We're cheating on you: on the hunt for scammers
The titlecould not be clearer: We are deceiving [you]! The Web has become a vast field of cybernetic battles, a Wild West where all dirty tricks are allowed. Not a day goes by without us being challenged by scam attempts, each more subtle than the next. False friendship requests, false complaints, false accusations, false love proposals, intimidation, blackmail, extortion, etc.
Who hasn't been caught at least once before to learn and think twice before pressing the button?
“No one is immune to a moment of inattention or a strong emotional reaction to an issue that is particularly close to our hearts.”
The less fortunate sometimes lost a small fortune there. And it's not just individuals who are targeted, several companies, municipalities, hospitals, transport companies have been the target of these unscrupulous professionals, who often demand to be paid in cryptocurrency and other bitcoins. .
The people of Crypto.Québec – they are real people: journalist, sociologist, doctor, etc., and they do not hide behind anonymity – have given themselves the mission of flushing out manipulation and fraud on the internet; they work in what is called cybersecurity and offer us here “a course of self-defense against the threats to which we are exposed on the Web”.
The pandemic and the ensuing insecurity have sparked an avalanche of fake news based on QAnon-esque conspiracy theories – “one of the biggest conspiracy theory ‘games’, having managed to convince up to members of American political parties, celebrities and even a few radio hosts in Quebec” – so much so that even the most seasoned have sometimes fallen for it.
According to the authors, “the Canada is said to be home to one of the largest communities of followers of this cult.
Our quality of life is also greatly affected by this phenomenon of misinformation, which sparks debate and controversy within our communities. It suffices to speak, for example, of vaccination for conspiracy theories to immediately monopolize all the attention and prohibit any sensible discussion. Hello nuance and make way for discord, social isolation and loss of confidence in our institutions.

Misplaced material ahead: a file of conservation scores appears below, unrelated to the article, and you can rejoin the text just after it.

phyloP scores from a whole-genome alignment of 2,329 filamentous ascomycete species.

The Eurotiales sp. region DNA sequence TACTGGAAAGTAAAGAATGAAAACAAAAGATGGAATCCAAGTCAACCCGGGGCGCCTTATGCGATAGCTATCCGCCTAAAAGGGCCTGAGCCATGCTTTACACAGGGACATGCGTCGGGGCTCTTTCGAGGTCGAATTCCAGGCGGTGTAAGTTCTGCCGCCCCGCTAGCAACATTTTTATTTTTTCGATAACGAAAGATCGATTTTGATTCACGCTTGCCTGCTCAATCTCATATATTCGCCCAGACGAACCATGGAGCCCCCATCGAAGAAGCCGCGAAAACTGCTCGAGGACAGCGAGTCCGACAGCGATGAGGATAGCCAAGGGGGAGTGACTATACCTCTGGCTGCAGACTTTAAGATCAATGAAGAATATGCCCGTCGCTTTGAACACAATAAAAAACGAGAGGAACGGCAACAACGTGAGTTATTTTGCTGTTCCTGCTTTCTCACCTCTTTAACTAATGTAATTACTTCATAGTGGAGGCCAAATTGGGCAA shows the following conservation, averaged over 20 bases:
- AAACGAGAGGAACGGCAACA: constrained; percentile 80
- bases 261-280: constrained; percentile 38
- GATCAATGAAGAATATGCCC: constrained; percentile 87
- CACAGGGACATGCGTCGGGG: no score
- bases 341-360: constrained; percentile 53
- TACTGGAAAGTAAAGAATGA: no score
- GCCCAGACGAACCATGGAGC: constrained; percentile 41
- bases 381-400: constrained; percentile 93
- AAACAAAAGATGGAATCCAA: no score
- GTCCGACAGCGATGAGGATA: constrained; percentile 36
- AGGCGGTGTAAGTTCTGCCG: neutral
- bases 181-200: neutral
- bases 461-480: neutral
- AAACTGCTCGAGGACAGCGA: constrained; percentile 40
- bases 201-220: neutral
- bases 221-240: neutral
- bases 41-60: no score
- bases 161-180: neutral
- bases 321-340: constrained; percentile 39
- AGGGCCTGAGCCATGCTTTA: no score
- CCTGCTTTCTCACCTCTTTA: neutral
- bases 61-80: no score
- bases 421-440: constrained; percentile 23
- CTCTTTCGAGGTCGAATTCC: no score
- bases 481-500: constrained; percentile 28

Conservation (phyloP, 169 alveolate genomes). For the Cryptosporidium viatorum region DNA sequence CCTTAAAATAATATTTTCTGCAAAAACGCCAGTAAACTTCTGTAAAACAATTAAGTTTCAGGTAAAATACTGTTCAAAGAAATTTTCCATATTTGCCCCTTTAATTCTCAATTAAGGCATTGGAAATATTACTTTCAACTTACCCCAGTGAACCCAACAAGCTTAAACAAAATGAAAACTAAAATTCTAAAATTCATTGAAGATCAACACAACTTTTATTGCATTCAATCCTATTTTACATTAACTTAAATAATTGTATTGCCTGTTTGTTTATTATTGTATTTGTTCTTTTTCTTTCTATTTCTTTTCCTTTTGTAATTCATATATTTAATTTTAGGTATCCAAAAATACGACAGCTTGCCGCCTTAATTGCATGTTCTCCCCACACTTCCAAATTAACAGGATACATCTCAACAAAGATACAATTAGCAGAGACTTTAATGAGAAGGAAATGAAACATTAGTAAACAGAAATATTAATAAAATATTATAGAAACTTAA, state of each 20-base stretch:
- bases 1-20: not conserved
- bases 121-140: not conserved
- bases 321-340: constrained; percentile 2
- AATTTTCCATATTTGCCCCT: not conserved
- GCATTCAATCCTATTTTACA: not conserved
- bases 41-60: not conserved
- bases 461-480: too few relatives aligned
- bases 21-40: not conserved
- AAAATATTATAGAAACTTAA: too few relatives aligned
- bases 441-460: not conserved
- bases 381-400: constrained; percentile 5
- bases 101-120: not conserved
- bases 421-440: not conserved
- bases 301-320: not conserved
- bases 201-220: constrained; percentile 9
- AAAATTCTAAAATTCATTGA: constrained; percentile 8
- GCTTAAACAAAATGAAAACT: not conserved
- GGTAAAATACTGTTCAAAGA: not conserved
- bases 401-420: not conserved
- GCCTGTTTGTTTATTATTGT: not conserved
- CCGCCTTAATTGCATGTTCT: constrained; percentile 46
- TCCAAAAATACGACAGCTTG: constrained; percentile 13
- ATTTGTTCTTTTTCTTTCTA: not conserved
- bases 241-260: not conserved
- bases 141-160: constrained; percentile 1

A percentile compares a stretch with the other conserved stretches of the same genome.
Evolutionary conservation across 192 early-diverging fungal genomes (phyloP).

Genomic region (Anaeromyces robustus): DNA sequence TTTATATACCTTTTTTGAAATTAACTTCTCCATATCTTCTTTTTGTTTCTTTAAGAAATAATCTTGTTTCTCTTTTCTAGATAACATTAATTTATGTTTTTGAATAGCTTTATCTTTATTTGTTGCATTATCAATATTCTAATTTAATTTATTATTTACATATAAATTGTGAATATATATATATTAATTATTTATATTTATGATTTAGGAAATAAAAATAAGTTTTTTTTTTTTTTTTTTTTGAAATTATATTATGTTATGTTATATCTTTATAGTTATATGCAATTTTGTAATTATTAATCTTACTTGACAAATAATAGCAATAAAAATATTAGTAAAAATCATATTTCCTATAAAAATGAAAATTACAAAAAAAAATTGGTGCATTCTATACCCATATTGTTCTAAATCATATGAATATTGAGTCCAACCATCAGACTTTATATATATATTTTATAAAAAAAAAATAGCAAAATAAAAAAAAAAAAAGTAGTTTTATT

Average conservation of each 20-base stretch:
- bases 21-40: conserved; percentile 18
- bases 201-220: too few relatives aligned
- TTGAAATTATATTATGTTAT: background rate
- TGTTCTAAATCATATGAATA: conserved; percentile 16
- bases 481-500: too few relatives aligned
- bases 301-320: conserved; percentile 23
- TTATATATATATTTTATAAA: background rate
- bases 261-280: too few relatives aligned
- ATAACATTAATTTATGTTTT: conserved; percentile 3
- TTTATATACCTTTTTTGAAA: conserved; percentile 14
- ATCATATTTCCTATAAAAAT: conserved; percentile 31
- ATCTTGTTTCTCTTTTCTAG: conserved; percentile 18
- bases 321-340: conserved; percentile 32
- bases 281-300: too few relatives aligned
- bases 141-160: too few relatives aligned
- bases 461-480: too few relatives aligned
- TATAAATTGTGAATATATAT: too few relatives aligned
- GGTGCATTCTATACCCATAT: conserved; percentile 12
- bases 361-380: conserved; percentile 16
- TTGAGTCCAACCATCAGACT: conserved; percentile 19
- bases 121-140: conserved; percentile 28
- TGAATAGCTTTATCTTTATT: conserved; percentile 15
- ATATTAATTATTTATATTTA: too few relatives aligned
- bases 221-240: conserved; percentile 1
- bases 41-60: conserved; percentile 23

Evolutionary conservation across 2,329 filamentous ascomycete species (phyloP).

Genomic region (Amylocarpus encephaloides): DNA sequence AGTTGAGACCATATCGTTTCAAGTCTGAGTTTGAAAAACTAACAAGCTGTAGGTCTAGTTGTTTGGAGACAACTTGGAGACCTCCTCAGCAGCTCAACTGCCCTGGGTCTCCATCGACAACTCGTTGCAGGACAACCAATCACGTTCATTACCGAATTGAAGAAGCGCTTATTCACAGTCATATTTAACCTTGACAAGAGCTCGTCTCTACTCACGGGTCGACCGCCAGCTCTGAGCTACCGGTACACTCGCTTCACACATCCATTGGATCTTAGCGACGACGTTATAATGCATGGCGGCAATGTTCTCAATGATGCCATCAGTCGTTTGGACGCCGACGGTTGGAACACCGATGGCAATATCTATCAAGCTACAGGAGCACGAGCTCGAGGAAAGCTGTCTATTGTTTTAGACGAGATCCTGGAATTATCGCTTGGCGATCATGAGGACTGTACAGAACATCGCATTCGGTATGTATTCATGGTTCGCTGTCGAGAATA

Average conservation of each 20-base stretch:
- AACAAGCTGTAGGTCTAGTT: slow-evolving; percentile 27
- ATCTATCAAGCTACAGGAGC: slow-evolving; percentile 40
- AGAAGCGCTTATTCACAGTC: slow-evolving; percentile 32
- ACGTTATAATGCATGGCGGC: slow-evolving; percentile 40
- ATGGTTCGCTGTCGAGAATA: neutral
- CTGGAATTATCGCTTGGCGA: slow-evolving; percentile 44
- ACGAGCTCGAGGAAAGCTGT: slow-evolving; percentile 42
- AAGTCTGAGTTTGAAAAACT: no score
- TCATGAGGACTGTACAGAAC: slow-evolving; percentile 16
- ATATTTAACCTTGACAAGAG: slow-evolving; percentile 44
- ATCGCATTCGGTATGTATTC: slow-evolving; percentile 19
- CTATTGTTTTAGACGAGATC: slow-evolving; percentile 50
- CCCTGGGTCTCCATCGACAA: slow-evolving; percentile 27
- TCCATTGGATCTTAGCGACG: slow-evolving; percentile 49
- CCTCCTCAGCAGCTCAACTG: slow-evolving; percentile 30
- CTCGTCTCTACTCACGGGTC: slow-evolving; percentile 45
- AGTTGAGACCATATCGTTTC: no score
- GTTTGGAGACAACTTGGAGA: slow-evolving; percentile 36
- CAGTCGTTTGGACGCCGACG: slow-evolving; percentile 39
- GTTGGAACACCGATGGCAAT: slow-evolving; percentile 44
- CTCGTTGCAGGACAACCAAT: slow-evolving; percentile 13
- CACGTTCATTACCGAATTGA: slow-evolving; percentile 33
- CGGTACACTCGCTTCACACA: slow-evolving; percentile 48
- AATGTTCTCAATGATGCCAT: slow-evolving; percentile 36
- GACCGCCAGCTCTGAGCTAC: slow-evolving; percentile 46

Thus, “49% of Canadians believe that journalists try to deliberately cheat them” .
With supporting evidence, the authors demonstrate how fake news, what we call disinformation, is made for commercial and/or political purposes. And how, in good faith, we contribute to spreading them without having bothered to verify their authenticity, which is called misinformation.
They also review all the ways of which we produce and distribute a news item, according to the point of view that we intend to put forward, what are called cognitive biases and cognitive compromises (“accepting an element that is not totally in agreement with our beliefs and values because the presence of this element justifies something greater in the sum of our construction of the world”).
Fighting the clicks
We learn that the fight for the most clicks is fierce and that it pays big dividends for content-producing companies.
Russians would largely dominate the Facebook sphere, beating all American companies in the development of content produced in what the authors call “content factories”.
The authors tell us therefore warn against the new gurus and other prophets proliferating on social networks.
Today, “they can reach the entire planet thanks to the Internet”.
< p>Their comments, often hateful and radical, tend to reach vulnerable audiences.
Furthermore, and this should worry us, “the collection and analysis of our data is constantly increasing and evolving. and no watchdog has yet been set up. The greatest vigilance is needed more than ever, conclude the authors.